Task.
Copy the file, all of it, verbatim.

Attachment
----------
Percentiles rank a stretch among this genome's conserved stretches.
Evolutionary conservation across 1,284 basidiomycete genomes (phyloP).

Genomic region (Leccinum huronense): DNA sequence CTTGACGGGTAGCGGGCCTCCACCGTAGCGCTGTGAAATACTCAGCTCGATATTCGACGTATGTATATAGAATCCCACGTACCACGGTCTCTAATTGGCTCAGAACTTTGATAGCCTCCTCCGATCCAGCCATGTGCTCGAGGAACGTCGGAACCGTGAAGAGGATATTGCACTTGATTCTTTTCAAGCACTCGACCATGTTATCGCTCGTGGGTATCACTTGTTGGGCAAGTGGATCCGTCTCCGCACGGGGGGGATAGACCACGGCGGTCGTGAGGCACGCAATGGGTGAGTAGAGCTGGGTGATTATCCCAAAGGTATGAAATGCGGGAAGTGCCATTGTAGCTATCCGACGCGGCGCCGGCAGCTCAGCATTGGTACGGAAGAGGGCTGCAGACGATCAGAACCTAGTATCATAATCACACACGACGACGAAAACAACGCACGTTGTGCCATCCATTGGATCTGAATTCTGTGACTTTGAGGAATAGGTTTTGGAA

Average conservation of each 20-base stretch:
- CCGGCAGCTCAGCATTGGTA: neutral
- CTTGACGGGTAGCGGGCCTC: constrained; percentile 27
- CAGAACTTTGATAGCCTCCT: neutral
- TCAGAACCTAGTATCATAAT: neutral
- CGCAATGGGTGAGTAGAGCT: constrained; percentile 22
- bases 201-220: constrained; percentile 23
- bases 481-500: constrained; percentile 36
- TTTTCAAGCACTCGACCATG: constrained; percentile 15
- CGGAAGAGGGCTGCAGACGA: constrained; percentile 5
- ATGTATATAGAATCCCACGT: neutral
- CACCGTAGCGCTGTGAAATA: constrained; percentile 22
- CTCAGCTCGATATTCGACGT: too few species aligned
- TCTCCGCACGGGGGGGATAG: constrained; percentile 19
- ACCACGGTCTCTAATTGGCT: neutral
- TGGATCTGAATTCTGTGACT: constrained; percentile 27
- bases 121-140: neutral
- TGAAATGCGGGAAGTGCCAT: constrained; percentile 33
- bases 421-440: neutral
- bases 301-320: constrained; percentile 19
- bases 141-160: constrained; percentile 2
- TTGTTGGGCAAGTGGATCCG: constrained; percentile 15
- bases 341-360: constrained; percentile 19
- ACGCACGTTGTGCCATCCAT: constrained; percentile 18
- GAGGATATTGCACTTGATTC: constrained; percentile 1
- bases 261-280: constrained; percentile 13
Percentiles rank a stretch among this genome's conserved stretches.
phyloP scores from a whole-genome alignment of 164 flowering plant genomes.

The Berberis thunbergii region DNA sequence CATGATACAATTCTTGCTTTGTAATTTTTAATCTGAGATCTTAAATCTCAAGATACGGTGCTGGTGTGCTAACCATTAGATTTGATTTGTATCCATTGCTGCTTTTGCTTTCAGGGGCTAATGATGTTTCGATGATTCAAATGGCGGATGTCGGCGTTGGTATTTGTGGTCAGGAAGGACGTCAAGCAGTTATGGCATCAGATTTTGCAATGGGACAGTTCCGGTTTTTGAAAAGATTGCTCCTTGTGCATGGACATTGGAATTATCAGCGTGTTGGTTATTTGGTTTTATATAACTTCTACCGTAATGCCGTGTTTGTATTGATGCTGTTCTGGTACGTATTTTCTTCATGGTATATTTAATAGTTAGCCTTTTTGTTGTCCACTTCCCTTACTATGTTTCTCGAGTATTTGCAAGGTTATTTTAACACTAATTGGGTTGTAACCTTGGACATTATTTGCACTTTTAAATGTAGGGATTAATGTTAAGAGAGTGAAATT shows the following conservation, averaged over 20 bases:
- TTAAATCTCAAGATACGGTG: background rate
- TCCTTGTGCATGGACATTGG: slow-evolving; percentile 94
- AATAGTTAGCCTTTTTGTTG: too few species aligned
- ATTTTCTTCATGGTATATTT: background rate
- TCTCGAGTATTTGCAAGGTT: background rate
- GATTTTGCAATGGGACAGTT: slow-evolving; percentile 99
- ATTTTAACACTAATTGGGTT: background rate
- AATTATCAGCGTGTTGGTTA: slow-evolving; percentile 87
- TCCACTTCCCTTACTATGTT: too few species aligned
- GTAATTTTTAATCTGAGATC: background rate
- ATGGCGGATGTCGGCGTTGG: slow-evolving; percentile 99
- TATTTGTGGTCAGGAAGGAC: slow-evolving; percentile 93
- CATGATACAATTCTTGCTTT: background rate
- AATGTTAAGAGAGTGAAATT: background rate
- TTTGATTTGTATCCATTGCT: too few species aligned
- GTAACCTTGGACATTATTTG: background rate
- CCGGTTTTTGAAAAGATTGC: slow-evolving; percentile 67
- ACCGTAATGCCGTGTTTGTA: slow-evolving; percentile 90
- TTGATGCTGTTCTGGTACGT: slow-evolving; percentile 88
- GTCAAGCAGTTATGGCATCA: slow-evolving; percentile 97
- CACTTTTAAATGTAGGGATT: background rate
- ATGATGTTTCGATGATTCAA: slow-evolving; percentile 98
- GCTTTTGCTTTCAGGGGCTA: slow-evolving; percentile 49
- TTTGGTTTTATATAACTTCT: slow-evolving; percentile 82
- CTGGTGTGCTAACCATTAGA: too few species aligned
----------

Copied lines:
Percentiles rank a stretch among this genome's conserved stretches.
Evolutionary conservation across 1,284 basidiomycete genomes (phyloP).

Genomic region (Leccinum huronense): DNA sequence CTTGACGGGTAGCGGGCCTCCACCGTAGCGCTGTGAAATACTCAGCTCGATATTCGACGTATGTATATAGAATCCCACGTACCACGGTCTCTAATTGGCTCAGAACTTTGATAGCCTCCTCCGATCCAGCCATGTGCTCGAGGAACGTCGGAACCGTGAAGAGGATATTGCACTTGATTCTTTTCAAGCACTCGACCATGTTATCGCTCGTGGGTATCACTTGTTGGGCAAGTGGATCCGTCTCCGCACGGGGGGGATAGACCACGGCGGTCGTGAGGCACGCAATGGGTGAGTAGAGCTGGGTGATTATCCCAAAGGTATGAAATGCGGGAAGTGCCATTGTAGCTATCCGACGCGGCGCCGGCAGCTCAGCATTGGTACGGAAGAGGGCTGCAGACGATCAGAACCTAGTATCATAATCACACACGACGACGAAAACAACGCACGTTGTGCCATCCATTGGATCTGAATTCTGTGACTTTGAGGAATAGGTTTTGGAA

Average conservation of each 20-base stretch:
- CCGGCAGCTCAGCATTGGTA: neutral
- CTTGACGGGTAGCGGGCCTC: constrained; percentile 27
- CAGAACTTTGATAGCCTCCT: neutral
- TCAGAACCTAGTATCATAAT: neutral
- CGCAATGGGTGAGTAGAGCT: constrained; percentile 22
- bases 201-220: constrained; percentile 23
- bases 481-500: constrained; percentile 36
- TTTTCAAGCACTCGACCATG: constrained; percentile 15
- CGGAAGAGGGCTGCAGACGA: constrained; percentile 5
- ATGTATATAGAATCCCACGT: neutral
- CACCGTAGCGCTGTGAAATA: constrained; percentile 22
- CTCAGCTCGATATTCGACGT: too few species aligned
- TCTCCGCACGGGGGGGATAG: constrained; percentile 19
- ACCACGGTCTCTAATTGGCT: neutral
- TGGATCTGAATTCTGTGACT: constrained; percentile 27
- bases 121-140: neutral
- TGAAATGCGGGAAGTGCCAT: constrained; percentile 33
- bases 421-440: neutral
- bases 301-320: constrained; percentile 19
- bases 141-160: constrained; percentile 2
- TTGTTGGGCAAGTGGATCCG: constrained; percentile 15
- bases 341-360: constrained; percentile 19
- ACGCACGTTGTGCCATCCAT: constrained; percentile 18
- GAGGATATTGCACTTGATTC: constrained; percentile 1
- bases 261-280: constrained; percentile 13
Percentiles rank a stretch among this genome's conserved stretches.
phyloP scores from a whole-genome alignment of 164 flowering plant genomes.

The Berberis thunbergii region DNA sequence CATGATACAATTCTTGCTTTGTAATTTTTAATCTGAGATCTTAAATCTCAAGATACGGTGCTGGTGTGCTAACCATTAGATTTGATTTGTATCCATTGCTGCTTTTGCTTTCAGGGGCTAATGATGTTTCGATGATTCAAATGGCGGATGTCGGCGTTGGTATTTGTGGTCAGGAAGGACGTCAAGCAGTTATGGCATCAGATTTTGCAATGGGACAGTTCCGGTTTTTGAAAAGATTGCTCCTTGTGCATGGACATTGGAATTATCAGCGTGTTGGTTATTTGGTTTTATATAACTTCTACCGTAATGCCGTGTTTGTATTGATGCTGTTCTGGTACGTATTTTCTTCATGGTATATTTAATAGTTAGCCTTTTTGTTGTCCACTTCCCTTACTATGTTTCTCGAGTATTTGCAAGGTTATTTTAACACTAATTGGGTTGTAACCTTGGACATTATTTGCACTTTTAAATGTAGGGATTAATGTTAAGAGAGTGAAATT shows the following conservation, averaged over 20 bases:
- TTAAATCTCAAGATACGGTG: background rate
- TCCTTGTGCATGGACATTGG: slow-evolving; percentile 94
- AATAGTTAGCCTTTTTGTTG: too few species aligned
- ATTTTCTTCATGGTATATTT: background rate
- TCTCGAGTATTTGCAAGGTT: background rate
- GATTTTGCAATGGGACAGTT: slow-evolving; percentile 99
- ATTTTAACACTAATTGGGTT: background rate
- AATTATCAGCGTGTTGGTTA: slow-evolving; percentile 87
- TCCACTTCCCTTACTATGTT: too few species aligned
- GTAATTTTTAATCTGAGATC: background rate
- ATGGCGGATGTCGGCGTTGG: slow-evolving; percentile 99
- TATTTGTGGTCAGGAAGGAC: slow-evolving; percentile 93
- CATGATACAATTCTTGCTTT: background rate
- AATGTTAAGAGAGTGAAATT: background rate
- TTTGATTTGTATCCATTGCT: too few species aligned
- GTAACCTTGGACATTATTTG: background rate
- CCGGTTTTTGAAAAGATTGC: slow-evolving; percentile 67
- ACCGTAATGCCGTGTTTGTA: slow-evolving; percentile 90
- TTGATGCTGTTCTGGTACGT: slow-evolving; percentile 88
- GTCAAGCAGTTATGGCATCA: slow-evolving; percentile 97
- CACTTTTAAATGTAGGGATT: background rate
- ATGATGTTTCGATGATTCAA: slow-evolving; percentile 98
- GCTTTTGCTTTCAGGGGCTA: slow-evolving; percentile 49
- TTTGGTTTTATATAACTTCT: slow-evolving; percentile 82
- CTGGTGTGCTAACCATTAGA: too few species aligned